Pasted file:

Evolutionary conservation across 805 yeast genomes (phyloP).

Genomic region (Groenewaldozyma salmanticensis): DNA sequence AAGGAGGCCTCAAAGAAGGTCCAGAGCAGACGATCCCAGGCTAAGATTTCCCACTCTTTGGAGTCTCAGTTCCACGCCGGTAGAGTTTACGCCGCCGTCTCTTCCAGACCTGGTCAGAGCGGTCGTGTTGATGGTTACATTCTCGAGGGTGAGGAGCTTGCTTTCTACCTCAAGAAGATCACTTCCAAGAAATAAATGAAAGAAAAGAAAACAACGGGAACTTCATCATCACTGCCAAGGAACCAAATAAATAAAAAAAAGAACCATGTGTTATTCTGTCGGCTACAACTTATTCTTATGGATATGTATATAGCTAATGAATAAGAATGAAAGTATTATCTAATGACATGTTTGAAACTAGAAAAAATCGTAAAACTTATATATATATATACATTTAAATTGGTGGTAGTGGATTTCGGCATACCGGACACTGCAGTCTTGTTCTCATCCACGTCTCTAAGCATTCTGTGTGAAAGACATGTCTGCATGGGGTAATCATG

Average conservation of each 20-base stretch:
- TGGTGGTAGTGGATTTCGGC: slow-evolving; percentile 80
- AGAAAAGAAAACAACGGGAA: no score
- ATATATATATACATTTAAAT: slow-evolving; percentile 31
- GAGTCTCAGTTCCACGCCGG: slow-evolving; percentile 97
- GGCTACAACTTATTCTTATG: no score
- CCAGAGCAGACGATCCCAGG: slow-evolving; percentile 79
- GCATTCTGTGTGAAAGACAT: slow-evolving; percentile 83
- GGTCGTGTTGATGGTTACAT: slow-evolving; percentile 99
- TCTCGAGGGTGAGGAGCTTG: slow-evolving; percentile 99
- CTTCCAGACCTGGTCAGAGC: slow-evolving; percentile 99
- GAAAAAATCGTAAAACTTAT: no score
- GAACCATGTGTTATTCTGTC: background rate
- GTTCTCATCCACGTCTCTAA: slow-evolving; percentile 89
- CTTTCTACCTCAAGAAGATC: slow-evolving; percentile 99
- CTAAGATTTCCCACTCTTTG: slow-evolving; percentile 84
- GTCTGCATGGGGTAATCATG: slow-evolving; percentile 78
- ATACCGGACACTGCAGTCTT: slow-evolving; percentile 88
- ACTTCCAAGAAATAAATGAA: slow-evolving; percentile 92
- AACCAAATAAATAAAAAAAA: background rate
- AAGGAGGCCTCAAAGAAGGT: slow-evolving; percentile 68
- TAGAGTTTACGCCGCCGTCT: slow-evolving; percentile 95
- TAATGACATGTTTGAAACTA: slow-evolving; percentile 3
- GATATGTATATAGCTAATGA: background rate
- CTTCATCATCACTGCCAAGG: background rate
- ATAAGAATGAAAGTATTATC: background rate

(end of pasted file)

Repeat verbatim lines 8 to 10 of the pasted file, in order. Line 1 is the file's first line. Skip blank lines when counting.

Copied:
- GGCTACAACTTATTCTTATG: no score
- CCAGAGCAGACGATCCCAGG: slow-evolving; percentile 79
- GCATTCTGTGTGAAAGACAT: slow-evolving; percentile 83